Governments will have to be more human, says thought leader Gladwell

Malcolm Gladwell, the social theorist and writer
Updated 13 February 2018
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Governments will have to be more human, says thought leader Gladwell

DUBAI: Policymakers should adapt their relationship with citizens, moving away from the 19th-century model which has framed government thinking in the modern world, Malcolm Gladwell, the social theorist and writer, told the World Government Summit in Dubai.

“Government institutions were mainly formed nearly 200 years ago to protect their people from unforeseen circumstances. Now there has been a shift in what citizens want from their governments,” he said.

Gladwell, best known for his influential thought leadership books The Tipping Point and Outliers, was speaking at a session entitled “The Future of Humanity” on the last day of the summit.

He said changes in technology and information-processing techniques had led to a change in risks, and in how policymakers and professionals deal with them.

He quoted the examples of officials’ responses to two global crises — the Cuban missile crisis of 1962 and the 9/11 attacks on the United States — as an example of these changes.

“With Cuba, the USA gathered information and then decided on a course of action; in the lead-up to 9/11, there was already a lot of information on the conspiracy and the perpetrators. The challenge was to make sense of what they already had. Cuba was a puzzle, whereas 9/11 was a mystery,” he said.

He explained that “puzzles” and “mysteries” needed different problem-solving approaches, and that changed the relationship between the professionals and their clients, as well as between governments and citizens.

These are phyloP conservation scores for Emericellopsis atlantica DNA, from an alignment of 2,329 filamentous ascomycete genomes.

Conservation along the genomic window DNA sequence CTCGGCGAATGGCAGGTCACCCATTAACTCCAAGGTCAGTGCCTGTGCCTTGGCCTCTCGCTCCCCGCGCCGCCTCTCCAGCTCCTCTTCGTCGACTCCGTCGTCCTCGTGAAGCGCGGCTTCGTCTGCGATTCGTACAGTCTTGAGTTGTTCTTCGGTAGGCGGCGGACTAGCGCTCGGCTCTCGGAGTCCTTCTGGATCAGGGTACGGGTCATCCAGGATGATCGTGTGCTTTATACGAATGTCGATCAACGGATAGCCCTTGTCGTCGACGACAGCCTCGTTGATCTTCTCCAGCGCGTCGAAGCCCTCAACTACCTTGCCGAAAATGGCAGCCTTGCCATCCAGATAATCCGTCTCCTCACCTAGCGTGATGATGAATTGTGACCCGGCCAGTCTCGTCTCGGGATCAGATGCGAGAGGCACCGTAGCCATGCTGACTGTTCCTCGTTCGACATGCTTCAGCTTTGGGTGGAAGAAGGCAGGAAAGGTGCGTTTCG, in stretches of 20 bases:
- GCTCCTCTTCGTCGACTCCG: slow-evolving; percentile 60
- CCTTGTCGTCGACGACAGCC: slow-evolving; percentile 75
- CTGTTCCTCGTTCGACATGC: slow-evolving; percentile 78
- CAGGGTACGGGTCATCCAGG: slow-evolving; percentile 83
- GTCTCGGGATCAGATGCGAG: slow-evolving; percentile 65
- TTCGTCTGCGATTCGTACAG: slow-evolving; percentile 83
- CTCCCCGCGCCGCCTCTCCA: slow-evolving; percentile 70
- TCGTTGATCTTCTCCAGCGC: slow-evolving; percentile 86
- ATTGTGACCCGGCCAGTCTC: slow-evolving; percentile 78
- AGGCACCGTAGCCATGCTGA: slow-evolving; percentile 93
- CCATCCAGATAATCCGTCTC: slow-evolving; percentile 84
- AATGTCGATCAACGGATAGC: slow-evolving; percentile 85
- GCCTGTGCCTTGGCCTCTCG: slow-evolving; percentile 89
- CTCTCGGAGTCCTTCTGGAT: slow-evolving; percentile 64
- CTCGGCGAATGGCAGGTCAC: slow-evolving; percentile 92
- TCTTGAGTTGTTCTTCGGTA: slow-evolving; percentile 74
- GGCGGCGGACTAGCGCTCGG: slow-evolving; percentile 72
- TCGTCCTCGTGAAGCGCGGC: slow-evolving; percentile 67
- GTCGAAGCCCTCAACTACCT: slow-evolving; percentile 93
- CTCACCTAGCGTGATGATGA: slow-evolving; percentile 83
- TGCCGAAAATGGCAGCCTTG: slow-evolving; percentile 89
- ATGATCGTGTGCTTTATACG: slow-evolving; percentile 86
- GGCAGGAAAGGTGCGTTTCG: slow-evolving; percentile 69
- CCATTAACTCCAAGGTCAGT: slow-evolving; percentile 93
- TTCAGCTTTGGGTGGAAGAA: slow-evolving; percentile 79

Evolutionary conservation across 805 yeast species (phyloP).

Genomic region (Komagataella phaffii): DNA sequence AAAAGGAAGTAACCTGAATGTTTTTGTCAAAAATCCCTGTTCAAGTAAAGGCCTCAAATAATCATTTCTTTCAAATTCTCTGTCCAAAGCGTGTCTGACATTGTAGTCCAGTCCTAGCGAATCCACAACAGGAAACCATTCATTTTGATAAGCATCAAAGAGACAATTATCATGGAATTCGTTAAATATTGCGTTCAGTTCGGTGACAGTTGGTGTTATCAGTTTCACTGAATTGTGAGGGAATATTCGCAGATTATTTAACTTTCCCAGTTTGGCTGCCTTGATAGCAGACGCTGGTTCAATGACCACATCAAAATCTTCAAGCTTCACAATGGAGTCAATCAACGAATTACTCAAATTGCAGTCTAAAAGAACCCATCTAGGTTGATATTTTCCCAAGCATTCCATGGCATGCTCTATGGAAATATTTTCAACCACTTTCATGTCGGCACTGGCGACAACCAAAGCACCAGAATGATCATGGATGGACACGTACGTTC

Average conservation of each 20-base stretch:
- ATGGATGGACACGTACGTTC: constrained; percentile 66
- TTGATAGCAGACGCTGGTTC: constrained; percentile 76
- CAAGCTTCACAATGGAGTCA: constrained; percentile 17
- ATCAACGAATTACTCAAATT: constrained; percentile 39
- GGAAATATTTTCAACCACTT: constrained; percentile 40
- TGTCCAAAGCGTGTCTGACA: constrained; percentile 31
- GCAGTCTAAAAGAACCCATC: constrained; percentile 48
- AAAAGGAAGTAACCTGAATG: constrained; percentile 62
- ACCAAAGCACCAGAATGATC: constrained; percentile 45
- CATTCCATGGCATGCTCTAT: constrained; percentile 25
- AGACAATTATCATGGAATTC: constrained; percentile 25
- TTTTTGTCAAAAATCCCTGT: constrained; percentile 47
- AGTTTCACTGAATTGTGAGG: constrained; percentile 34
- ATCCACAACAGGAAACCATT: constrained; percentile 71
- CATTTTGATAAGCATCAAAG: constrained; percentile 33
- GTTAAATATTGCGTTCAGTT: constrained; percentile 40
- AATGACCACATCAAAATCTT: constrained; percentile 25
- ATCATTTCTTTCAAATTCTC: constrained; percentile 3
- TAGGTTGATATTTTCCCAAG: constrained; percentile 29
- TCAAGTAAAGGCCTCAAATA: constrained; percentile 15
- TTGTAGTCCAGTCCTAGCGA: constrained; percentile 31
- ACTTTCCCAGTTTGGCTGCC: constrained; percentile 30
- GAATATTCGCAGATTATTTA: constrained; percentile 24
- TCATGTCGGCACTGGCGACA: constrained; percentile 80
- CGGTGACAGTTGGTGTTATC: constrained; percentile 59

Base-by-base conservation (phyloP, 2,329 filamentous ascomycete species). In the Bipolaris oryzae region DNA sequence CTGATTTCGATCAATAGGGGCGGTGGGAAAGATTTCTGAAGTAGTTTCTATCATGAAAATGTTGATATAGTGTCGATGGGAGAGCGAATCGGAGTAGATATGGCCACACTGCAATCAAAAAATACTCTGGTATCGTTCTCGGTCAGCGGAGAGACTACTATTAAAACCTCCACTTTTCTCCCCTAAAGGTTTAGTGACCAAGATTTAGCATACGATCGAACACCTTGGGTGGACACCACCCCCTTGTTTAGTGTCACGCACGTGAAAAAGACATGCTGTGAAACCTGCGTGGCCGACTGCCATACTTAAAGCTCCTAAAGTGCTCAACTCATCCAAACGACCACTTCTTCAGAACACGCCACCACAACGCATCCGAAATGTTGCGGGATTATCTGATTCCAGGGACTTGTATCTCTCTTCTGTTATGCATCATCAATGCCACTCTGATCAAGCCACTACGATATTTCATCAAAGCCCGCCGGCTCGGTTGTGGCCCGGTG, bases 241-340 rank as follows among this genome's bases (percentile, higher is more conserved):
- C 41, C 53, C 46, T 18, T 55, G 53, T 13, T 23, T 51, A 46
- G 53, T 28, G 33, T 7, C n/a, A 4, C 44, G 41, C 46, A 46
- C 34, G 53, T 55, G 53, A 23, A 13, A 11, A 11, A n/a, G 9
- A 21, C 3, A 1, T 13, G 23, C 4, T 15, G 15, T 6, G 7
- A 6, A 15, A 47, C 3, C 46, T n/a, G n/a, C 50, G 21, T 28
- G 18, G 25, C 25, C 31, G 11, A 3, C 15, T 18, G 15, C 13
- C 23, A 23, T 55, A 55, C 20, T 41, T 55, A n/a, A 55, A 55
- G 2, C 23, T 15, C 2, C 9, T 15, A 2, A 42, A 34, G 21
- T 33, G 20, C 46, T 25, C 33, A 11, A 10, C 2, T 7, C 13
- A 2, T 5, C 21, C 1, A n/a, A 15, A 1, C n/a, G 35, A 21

Gladwell said the same process was in evidence in medicine, where doctors’ approach had changed from simple diagnosis and operation, for example with prostate cancer in men, to analysis and evaluation.

“Tackling modern health care problems requires governments to speak to people in a way they’ve never had to before,” he said.

It was also true of education, where the evaluation of teachers’ and students’ relationship had replaced a more simple approach of finding the best teachers.”Now the government’s task in managing a good school has got a lot more complicated,” he said.

The rising threat of cyberattacks — such as the one that halted the British health service last year and which are increasingly feared in the autonomous vehicle industry — has created a “novel kind of risk” for citizens, as had the dangers of climate change-related incidents.

“If there are mass pile-ups on our roads, and major flooding in big cities, it could lead to breakdown in societies. In the 21st century, governments will have to consider how to calm peoples’ fears, not just allocate resources. That’s the challenge: governments are going to have to find a way to be more human,” Gladwell added.


More of the same at more of the cost, is the Samsung Galaxy Note 9 worth it?

Updated 15 August 2018